A Fast Start
On December 14, 2000, after a few short months of working together, we wrote our ideas and results in a memo to the Board of Governors.4 The memo started with the bold declaration:
"This memo is a first report on a broader project to study alternative definitions and estimates of the equilibrium real rate (R*) and to evaluate their usefulness in the conduct of monetary policy."
And the Laubach-Williams (LW) model was born. Starting in May 2001, r-star estimates made their way into the staff Bluebook prepared for the FOMC.5
Looking back, I am struck by how quickly these ideas came together. I must also acknowledge the unwavering support we received from senior leadership to bring this new research to policymakers.
Within a year of writing the memo, we put out the academic version of this work.6,7 The original paper included a section on time-varying r-star's implications for monetary policy. But the editor cut it, leaving it "for future research."
What's Past is Prologue
Fast forward a decade, and an entirely new question about r-star arose: Why had estimates of r-star fallen so low? It's a topic Thomas and I explored in our "Redux" paper.8 And in 2017, Kathryn, Thomas, and I expanded the set of economies for which we estimated r-star.9
Indeed, before the pandemic, historically low estimates of r-star characterized advanced economies across the globe. This is illustrated by the Holston-Laubach-Williams (HLW) estimates of r-star for the United States and the Euro Area using data through 2019, shown in Figure 1. Both were around ½ percent before the onset of the pandemic, far lower than estimates from preceding decades.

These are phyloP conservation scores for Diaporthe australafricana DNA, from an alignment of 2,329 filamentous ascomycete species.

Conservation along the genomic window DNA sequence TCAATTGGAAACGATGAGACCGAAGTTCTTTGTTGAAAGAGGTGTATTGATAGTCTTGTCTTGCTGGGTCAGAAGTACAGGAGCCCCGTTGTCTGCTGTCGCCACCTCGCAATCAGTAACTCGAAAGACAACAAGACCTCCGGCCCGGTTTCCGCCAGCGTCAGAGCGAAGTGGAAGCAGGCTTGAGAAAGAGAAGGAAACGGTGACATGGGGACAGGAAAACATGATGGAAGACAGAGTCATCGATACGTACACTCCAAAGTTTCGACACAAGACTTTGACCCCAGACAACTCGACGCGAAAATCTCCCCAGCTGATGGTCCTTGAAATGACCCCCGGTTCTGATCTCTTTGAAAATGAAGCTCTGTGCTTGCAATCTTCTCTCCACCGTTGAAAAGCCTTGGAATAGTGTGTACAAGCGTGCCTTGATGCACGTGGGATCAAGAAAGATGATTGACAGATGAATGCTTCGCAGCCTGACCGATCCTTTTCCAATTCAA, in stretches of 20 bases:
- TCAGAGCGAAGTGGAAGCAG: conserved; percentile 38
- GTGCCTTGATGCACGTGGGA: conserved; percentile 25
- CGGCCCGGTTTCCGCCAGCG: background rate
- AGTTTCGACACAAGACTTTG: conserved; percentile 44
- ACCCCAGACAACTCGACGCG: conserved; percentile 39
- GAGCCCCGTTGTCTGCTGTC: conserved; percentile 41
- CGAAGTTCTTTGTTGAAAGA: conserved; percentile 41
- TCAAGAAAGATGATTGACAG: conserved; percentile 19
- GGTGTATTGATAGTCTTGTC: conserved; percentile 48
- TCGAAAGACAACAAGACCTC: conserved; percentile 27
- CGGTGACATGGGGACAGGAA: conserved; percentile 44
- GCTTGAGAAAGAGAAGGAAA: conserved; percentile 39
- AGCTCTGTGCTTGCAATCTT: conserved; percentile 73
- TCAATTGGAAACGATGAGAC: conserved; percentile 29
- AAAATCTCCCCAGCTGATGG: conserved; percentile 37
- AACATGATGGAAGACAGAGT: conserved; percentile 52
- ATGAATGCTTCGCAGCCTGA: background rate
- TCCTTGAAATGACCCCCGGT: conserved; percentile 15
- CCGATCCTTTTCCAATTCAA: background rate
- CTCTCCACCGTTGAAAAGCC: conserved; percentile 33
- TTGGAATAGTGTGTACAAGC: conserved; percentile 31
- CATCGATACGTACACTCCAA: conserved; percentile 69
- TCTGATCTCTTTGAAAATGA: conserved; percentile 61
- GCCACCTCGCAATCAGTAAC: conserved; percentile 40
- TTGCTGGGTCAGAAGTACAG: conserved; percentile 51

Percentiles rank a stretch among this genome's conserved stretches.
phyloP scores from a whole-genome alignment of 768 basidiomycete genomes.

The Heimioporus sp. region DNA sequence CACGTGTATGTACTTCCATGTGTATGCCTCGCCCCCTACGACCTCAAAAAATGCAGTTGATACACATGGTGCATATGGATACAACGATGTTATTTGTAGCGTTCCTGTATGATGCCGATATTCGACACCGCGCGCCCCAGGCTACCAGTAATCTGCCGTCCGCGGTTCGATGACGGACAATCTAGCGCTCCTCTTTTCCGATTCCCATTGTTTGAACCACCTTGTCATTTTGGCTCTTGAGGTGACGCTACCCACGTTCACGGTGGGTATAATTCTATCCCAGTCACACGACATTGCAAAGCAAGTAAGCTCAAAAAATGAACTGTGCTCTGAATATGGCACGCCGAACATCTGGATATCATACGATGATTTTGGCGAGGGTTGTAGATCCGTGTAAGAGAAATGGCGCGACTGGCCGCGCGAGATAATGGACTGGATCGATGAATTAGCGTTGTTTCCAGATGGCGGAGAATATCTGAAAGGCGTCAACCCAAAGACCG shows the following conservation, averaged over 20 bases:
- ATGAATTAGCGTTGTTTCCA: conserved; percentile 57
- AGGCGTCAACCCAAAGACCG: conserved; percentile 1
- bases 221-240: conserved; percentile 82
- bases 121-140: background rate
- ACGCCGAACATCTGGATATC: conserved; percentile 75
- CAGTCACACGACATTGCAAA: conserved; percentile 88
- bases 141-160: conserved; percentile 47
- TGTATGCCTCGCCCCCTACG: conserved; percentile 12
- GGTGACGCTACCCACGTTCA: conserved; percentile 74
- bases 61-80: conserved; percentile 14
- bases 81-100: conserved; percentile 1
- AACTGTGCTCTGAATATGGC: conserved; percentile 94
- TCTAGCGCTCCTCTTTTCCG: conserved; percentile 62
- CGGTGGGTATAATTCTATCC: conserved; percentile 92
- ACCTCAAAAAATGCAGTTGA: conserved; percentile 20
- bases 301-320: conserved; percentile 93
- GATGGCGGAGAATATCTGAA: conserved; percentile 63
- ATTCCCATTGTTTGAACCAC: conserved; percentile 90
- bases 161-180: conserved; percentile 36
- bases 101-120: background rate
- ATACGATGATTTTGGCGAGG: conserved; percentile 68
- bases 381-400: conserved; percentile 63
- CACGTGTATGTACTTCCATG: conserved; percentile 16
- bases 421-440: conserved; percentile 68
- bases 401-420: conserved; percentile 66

Back to the Future
One of the features of the LW and HLW models is that both are designed to be flexible and to "let the data speak" in measuring changes in the natural rate of interest. Even this flexibility, however, has its limits. And the economic turmoil brought on by the COVID-19 pandemic went far beyond what the models were originally designed for.
In particular, the pandemic violated two key assumptions about the nature of macroeconomic disturbances underlying the models.10 First, the Kalman filter statistical method that serves as the models' workhorse assumes random disturbances to the economy follow a normal, or bell-shaped, distribution. Relative to historical experience, COVID-19 represented an extremely rare tail event in terms of its effect on the economy. Second, the models assume that these disturbances are serially uncorrelated, which is at odds with the sequence of shutdowns and reopenings associated with COVID-19.
The highly unusual nature of the effects of COVID-19 is illustrated by the model auxiliary residuals for the output gap, shown for the United States and the Euro Area, in Figure 2. These residuals are related to the difference between the data and the model's prediction for the data. The dashed lines in the figure indicate two standard deviations. For the United States, these residuals are as large as 15 standard deviations, and for the Euro Area, they exceed 20 standard deviations in some periods. In a purely statistical sense, the probability of such an event occurring even once, much less twice, is infinitesimally small.